## Background

The following question was first asked by Alex Rice, who was thinking about small subsets $A\subset [1,\ldots , N]$ with lots of square differences. Certainly for any set $A$ the maximum number of square differences is going to be $\binom{|A|}{2}$. From the point of view of someone working in additive combinatorics, an infinite set of positive integers can't get much less substantial than the squares, and so it's natural to wonder if there are arbitrarily large sets $A$ inside the squares, all of whose differences are squares [edit: I apparently misunderstood the original motivation, see Alex's answer/comment below]. This question was asked of a few others, including Adrian Brunyate, Jacob Hicks and Nathan Walters before it was asked of me by Adrian in this form:

Definition:We say that a sequence $(a_1, \ldots, a_n) \in \mathbf{Z}^n_{\ge 1}$ is aSuper-$n$if for all $1 \le i \le n$, $a_i$ is an integer square and for all $1 \le i < j \le n$, $a_j - a_i > 0$ is also an integer square.

Clearly a Super-2 defines a Pythagorean triple.

Perhaps less clearly, a Super-3 defines an Euler Brick, and is strongly related the the question of whether there is a perfect rational cuboid.

Question 1:For which positive integers $n$ does there exist a Super-$n$ ?

If the answer is yes to the above question, we may also ask the following:

Question 2:For which positive integers $n$ do there exist infinitely many Super-$n$'s?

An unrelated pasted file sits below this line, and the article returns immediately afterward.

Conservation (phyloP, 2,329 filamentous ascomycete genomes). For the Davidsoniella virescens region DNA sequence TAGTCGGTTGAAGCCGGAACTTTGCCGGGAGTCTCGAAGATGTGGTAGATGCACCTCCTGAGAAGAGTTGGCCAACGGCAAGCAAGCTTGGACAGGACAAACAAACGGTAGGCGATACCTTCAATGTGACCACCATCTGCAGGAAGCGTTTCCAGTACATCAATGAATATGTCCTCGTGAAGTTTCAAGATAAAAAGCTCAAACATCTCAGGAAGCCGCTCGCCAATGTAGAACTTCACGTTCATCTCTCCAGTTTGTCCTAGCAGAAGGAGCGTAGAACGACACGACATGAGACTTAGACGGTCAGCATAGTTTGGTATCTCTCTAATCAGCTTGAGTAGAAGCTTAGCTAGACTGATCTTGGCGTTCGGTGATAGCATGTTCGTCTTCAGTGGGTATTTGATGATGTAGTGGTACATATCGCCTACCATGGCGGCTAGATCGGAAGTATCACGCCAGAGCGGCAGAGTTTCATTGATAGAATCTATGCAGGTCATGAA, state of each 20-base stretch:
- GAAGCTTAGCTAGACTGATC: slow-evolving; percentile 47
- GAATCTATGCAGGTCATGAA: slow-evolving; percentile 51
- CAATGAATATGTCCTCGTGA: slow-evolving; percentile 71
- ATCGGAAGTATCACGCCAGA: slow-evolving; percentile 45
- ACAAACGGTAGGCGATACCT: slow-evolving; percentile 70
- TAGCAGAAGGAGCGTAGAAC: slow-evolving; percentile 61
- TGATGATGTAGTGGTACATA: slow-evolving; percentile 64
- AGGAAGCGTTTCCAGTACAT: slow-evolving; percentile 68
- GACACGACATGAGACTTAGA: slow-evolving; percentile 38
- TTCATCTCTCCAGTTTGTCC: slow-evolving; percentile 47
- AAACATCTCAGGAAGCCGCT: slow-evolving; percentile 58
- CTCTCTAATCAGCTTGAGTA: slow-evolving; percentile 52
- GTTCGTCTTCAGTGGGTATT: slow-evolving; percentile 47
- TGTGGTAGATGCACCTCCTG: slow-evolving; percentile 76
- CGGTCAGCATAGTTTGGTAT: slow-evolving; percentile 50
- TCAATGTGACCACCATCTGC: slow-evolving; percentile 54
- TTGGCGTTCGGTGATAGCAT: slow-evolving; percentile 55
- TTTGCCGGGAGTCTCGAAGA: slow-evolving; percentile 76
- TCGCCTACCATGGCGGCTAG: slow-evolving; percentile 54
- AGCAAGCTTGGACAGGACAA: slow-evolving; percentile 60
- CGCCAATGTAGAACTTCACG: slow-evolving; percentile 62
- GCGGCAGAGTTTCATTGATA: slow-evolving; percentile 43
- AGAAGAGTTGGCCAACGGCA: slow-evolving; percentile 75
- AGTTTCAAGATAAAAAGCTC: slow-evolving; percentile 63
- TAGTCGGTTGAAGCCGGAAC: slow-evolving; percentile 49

One may note that the following problems are related to some problems already asked on MO about rational polytopes and sequences of squares

## What seems to be known already

It has been known for millenia that there are infinitely many Pythagorean Triples.

Euler discovered in 1772 that there are infinitely many Super-$3$'s, and in fact he gave a parametrized family of them.

None of us have been able to find a Super 4 (although I haven't been searching myself).

## The connection to algebraic geometry

Definition:TheSuper-$n$-varietyis the intersection of the following $\binom{n}{2}$ quadratic polynomials in projective space over $\mathbf{Q}$. $$d_1^2 = c_2^2 - c_1^2$$ $$\vdots$$ $$d_{\binom{n}{2}}^2 = c_{n}^2 - c_{n-1}^2$$

Clearly the Super-2 variety is a copy of $\mathbb{P}^1_{\mathbf{Q}}$.

In Section 8 of the link given above for Euler's family of "Euler Bricks" we see that the Super-3 variety is birational to a singular K3 surface of Mordell-Weil rank 2. In this setting, one could say that Euler found a rational curve on this variety. It is also noted in the article that Narumiya and Shiga found a different rational curve on this variety.

Question 2':Could there be rational curves on the Super-$n$ variety for all $n$?

But perhaps (probably) this is way too much to ask. More generally, I'd like to know:

Question 3:Is there any interesting geometry to the Super-$n$ variety for $n\ge 4$?

In general this seems like an interesting problem, and one that people may have studied before, but perhaps in some guise that I'm not familiar with, so any input is appreciated.